I had a relapse yesterday. It wasn’t depression or cancer, I didn’t get drunk after months of sobriety, but those are pretty good analogies to the way jealousy tries to take over and destroy. What happened was, well, two things. First, my family is getting together this weekend for our Thanksgiving celebration, and since I’ve had a really busy work schedule this month I decided to stay home alone Thanksgiving day to rest and get in some much needed introvert recharging time. So I chose to spend that day alone, because I like being alone.
But despite that very good logic, something happened when I looked on Facebook and saw all the pictures of friends and families gathering for meals. One picture in particular, of a group of friends of mine eating together, sent such a feeling of grief through me that I had to do a breathing exercise to recover. I knew those friends loved me, and I knew I would have been welcome at the table, and I knew that the very good reason that they hadn’t invited me was because I live several states away, but still it triggered that deep feeling of being left out, that feeling that has not only plagued me since I was a kid, but somehow defined me.
The other thing that happened was that Sarah Bessey commented on the post I wrote for her synchroblog, and instead of feeling excited and happy that she had read it and like it, I felt sad that she had read and commented on all 133 submissions. How can I be special if everyone else is special, too?? If you could somehow scan my brain, you would find that question etched into the deepest parts of it. If everyone is special, how can I be special? That’s not even what the word means, right? Just like something can’t be very unique, as I learned from the West Wing:
But the thing is, I believe exactly that. I believe we are all special, all unique, and all deeply loved. And I believe my own specialness, my own calling, does not lie in convincing others that I am more special, more unique, and more deserving of love, but in noticing and affirming the ways that others are unique, special, and loved. I believe the ways I am different from others are not as important as what I have in common with others.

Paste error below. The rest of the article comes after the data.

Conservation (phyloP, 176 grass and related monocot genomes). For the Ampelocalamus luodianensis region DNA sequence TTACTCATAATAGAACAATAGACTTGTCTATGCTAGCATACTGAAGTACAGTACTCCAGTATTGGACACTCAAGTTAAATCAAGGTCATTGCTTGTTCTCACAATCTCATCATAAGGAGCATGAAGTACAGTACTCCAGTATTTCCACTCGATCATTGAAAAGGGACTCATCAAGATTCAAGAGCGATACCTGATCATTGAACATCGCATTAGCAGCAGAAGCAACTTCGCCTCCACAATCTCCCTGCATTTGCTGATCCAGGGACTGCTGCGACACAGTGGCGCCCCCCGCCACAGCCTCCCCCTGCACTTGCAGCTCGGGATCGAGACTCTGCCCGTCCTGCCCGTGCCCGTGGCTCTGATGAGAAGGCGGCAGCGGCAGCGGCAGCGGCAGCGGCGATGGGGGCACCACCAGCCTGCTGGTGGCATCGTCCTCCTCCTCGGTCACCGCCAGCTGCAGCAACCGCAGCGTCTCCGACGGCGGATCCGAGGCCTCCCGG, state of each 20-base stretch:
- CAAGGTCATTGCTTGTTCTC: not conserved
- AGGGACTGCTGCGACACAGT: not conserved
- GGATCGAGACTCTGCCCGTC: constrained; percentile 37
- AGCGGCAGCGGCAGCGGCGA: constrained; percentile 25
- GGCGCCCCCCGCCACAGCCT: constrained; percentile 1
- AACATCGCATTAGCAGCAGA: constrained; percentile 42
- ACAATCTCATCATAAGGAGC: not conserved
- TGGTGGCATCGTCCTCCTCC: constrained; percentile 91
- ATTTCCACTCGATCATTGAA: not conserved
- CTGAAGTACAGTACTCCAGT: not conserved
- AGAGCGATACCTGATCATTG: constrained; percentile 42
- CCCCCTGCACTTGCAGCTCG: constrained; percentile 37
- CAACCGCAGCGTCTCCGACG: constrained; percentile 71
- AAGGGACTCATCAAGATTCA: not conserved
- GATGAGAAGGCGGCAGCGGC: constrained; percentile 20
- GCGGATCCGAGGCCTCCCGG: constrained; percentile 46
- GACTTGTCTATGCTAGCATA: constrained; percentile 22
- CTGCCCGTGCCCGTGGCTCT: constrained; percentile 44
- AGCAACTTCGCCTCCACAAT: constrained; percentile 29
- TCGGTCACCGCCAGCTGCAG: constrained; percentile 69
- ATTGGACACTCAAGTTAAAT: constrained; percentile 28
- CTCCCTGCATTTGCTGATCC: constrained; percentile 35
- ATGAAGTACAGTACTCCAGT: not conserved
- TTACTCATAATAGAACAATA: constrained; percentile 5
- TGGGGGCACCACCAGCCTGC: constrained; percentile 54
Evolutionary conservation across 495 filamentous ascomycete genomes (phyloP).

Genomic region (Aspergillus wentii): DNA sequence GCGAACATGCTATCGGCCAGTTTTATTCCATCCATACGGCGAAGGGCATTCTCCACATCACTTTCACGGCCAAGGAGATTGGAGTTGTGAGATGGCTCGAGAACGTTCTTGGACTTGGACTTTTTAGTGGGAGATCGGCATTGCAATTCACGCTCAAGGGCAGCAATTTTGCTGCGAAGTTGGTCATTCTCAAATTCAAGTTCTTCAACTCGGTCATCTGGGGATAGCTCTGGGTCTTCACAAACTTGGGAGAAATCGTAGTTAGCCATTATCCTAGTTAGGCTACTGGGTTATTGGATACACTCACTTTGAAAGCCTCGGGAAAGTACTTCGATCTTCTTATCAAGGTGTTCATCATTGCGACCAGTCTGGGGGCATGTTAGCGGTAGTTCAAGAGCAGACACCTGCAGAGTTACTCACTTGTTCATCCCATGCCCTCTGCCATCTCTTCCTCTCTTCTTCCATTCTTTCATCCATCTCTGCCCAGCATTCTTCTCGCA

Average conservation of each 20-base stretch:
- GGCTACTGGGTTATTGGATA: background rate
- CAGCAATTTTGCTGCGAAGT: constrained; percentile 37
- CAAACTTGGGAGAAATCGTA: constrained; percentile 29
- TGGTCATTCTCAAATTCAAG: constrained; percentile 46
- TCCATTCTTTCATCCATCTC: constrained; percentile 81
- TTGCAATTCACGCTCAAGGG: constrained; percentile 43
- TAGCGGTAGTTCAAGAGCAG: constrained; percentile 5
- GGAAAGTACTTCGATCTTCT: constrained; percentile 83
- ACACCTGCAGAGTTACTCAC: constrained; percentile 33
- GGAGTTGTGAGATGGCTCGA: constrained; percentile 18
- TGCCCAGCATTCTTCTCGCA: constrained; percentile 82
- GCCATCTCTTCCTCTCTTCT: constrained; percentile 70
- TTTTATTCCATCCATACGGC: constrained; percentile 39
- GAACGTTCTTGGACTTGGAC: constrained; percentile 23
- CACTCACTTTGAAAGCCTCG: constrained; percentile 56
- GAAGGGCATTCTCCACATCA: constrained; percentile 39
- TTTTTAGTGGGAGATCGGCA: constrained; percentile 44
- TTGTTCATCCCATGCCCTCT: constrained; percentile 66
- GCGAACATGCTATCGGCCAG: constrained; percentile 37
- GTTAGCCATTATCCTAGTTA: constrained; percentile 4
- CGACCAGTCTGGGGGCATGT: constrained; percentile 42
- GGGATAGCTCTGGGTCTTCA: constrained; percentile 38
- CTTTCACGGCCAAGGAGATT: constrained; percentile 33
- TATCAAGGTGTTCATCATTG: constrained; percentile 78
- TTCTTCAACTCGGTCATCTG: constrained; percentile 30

A little while after Sarah commented on my blog she posted a few of her favourites (with a u because she’s Canadian 🙂 ) on her blog. Mine was not among them. And I had to have a little chat with myself. Listen, self, I said. You do not have to be told you are special all the time. And the times that you are told that — when a blog post goes viral, or your friends share and compliment a post, or you win a contest — those are not the things that define you and your writing. Those are nice things, those affirmations, but it’s not why you write. You write to bring the deep, scary things to light, to express as well you can your own struggles and perspective, not to show off how deep you are or how clever or how good a writer, but to know you are not alone, and to tell others that they are not alone. If you were so unique and special that no one could relate to your experiences, then no one would want to read what you wrote.
It has taken 41 years to get to the point where I believe that. And I mostly did, yesterday, after the breathing exercises and the firm but gentle self-talk. But there was still a part of me that felt left out and lonely, over-looked and unimportant. And then this morning Sarah posted the winning submission, the entry in the synchroblog that had most stuck with her, that she most wanted to share with her readers. It is an essay by Rachel Roth Tapling about her struggle with faith, with the Bible, with church and leadership, and it is gorgeous. It spoke to me; in fact, it did what great writing does, what I aim to do with my writing, it described my own experience in a way that helped me understand it better. It made me say, “Oh my gosh, me too!” It was healing. And as I read it and found healing in it, I also found the final piece of healing for yesterday’s relapse into jealousy. Because I realized Sarah had chosen this essay because it needed to be read — because I needed to read it. I realized that Sarah’s end goal, that Rachel’s end goal, and, ultimately, my own, is not to choose who is special and who is not, but to help us all to find healing, to find our way through the struggle and doubt and trauma back to Christ. And I absolutely agree with Sarah — Rachel did that best. You can read her wonderful essay here.
Friend, you are special. You are unique. You are loved. Just like me, just like everyone else. If you don’t believe me, here’s one of the only people I ever believe when he says it. If you want to, if you’re ready, listen to him singing this song and imagine it’s God singing it to you.